Musa Ali Khan
GBians love Pakistan with a sense of national pride and patriotism since 1st November 1947, despite the absence of constitutional and citizenship rights, due to myopic leadership in the center.
The question is, why do we love Pakistan?
The first reason may be the Karakorum Highway (KKH) which connects the most isolated mountainous region to the other parts of Pakistan, and the world. Before the construction of KKH, poverty and ignorance were dancing in the landlocked region where a piece of salt was far more expensive and harder to get than gold. In such a terrible socio-economic situation, KKH brought positive change in the areas in the form of cheap products. Pakistan, by enabling the construction of the road, came through as a savior.
The second reason might be putting an end to the princely states. The autocratic heredity rulers had levied unbearable Taxes against the local population, with zero returns, and no concept of social welfare, whatsoever. According to Leitner GW (1866), fighting among royals for thrones had made the entire mountainous region deserted and crippled with no option to escape. By managing political and administrative reforms, starting with Zulfiqar Ali Bhutto’s abolition of the princely states in 1974, the state of Pakistan won love and respect of the masses, who felt liberated, and suddenly started getting opportunities for excelling in education and all other trades.
The third reason, connecting with the construction of KKH, might be the constant supply of fuel, wheat, gas and many other agricultural and industrial products at subsidized cost. Living off subsistence farming for centuries, the local poor got access to markets within and outside Pakistan. Dependence on the small landholdings decreased, as people had access to goods and services.
There might be other emotional and ideological reasons for various groups, but I think the above three reasons are very important.
The above mentioned favorable changes in the GB paved the road for getting education aiming at bringing quality in their living standard. The governments, armed forces and NGOs invested heavily in education, enabling the creation of a middle class, which stands at the forefront of change in the region.
With the passage of time, the number of educated people increased manifolds, as women joined the off-farm workforce. Employing the educated, skilled, youth became a major challenge, in the absence of proper planning and allocation of resources. This created a group of critical people who started questioning the governments’ priorities, which was failing to address their issues and fulfill their needs.
The situation also aggravated, because positions of eminence and authority were bestowed on the basis of religious, caste and political affiliation, instead of relying on skills and intellect, i.e. merit. Without proper capacity, the people at the helm of affairs crippled the entire system, failing to address the aspirations of the people. For years, Gilgit city remained a battle field, taking away the lives of innocent people and spreading unrest in the area. Villages were invaded, infant to old aged assassinated and passengers were brutally killed taking them off from the buses. Moreover, when peaceful community in Hunza demanded for the settlement of Atta Abad Lake displaced people, police opened fire on peaceful protesters and killed a father and son on the spot. Their festering wounds are still waiting for fair trial and justice.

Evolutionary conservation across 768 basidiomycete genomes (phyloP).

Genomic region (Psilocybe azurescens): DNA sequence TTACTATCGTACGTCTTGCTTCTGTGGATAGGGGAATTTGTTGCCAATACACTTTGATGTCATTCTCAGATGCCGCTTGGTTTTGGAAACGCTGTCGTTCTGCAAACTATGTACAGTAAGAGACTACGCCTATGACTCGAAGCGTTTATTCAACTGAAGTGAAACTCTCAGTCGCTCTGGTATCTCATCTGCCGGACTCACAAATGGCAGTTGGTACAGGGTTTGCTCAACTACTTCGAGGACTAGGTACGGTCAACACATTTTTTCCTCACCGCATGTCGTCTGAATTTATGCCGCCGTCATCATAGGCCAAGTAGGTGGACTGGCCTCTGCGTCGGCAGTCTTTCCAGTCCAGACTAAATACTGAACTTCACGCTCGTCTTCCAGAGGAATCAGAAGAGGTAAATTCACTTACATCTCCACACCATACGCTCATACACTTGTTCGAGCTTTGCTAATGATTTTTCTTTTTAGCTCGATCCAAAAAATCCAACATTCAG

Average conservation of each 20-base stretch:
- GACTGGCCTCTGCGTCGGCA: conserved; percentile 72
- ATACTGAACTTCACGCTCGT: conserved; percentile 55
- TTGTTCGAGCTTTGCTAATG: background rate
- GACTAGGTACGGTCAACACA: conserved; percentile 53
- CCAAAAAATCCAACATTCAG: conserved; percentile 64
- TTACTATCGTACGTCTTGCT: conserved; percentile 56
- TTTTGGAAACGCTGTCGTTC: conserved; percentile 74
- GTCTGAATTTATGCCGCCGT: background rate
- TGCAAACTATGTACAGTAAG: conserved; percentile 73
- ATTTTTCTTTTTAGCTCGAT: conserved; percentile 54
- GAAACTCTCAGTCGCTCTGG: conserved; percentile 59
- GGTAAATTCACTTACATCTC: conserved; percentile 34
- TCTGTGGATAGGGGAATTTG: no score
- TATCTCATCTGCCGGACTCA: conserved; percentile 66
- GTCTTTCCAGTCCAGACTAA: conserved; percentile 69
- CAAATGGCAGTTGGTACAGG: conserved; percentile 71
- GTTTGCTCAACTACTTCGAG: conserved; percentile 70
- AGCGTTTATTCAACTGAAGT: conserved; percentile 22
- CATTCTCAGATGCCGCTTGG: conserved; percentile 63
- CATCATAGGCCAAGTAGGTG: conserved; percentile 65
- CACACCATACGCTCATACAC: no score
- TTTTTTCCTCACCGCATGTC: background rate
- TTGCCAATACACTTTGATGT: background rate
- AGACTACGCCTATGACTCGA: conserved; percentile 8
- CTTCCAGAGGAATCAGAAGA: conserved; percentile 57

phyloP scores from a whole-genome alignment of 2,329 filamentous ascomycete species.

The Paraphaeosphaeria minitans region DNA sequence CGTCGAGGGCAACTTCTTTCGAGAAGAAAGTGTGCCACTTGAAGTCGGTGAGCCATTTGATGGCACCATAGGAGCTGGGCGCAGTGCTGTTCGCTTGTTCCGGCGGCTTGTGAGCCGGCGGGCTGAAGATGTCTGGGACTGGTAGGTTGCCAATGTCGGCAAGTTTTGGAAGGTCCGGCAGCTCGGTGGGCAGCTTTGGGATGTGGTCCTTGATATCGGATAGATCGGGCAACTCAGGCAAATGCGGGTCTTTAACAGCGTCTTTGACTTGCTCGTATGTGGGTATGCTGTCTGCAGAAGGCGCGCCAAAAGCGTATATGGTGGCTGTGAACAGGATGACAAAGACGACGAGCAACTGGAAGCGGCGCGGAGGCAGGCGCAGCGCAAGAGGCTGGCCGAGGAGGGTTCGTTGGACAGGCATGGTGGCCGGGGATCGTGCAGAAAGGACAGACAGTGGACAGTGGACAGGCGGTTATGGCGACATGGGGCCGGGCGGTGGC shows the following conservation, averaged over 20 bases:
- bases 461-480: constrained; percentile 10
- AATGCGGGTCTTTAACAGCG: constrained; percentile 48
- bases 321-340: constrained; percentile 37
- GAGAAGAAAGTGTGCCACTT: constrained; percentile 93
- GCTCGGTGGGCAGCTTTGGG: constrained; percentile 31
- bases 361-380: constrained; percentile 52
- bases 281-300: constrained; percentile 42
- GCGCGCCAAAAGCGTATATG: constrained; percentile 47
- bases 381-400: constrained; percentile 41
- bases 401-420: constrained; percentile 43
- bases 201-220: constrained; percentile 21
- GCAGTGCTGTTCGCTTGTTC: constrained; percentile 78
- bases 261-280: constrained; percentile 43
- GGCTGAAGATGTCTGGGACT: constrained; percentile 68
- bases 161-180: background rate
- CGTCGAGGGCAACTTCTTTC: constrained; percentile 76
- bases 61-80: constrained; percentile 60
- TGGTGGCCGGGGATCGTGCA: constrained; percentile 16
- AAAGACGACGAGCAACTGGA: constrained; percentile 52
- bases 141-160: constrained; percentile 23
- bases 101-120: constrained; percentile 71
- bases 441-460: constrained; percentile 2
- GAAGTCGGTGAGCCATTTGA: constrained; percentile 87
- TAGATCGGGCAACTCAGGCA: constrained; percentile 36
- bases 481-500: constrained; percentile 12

Moreover, most of government projects which were meant to develop infrastructure have been sick for the last many year due to greedy bureaucrats, contractors, and political elders. Likewise, shoddy development work and unchecked corruption in every walk of life dented the trust of common people in the business of government affairs. Thus, the gulf between the people and the government service providing agencies is getting widened day by day.
No rational person in Gilgit-Batlistan can ever think of harming Pakistan and its institutions. Currently, the police chief of GB seems to be very hard on some youth and accuses them of getting money to sabotage CPEC. It is the duty of the security agencies to be hard on wrong doers but at the same time there should be mechanism to address the unemployment, frustration, corruption and rampant violations of merit.
If KKH has brought such prosperity to our land locked region, then we can easily imagine the opportunities that would be ushered by CPEC. However, demanding fair distribution of its benefits among different parts of the country is a sane, justified and undeniable right of the locals.
It is not too late to address the genuine concerns of educated youth in order to rejuvenate their aspiration through social justice and democracy and providing jobs on merit basis. Thus, using power to curb frustration is a wrong approach and listening and addressing the genuine concerns of people through justice is the right one.
Our ancestors won freedom in the battle field and decided to join Pakistan. Our love for Pakistan should not be questioned. We are Pakistanis by choice, not by chance.
The contributor heads a private school in Gilgit-Baltistan, and works for social justice through education.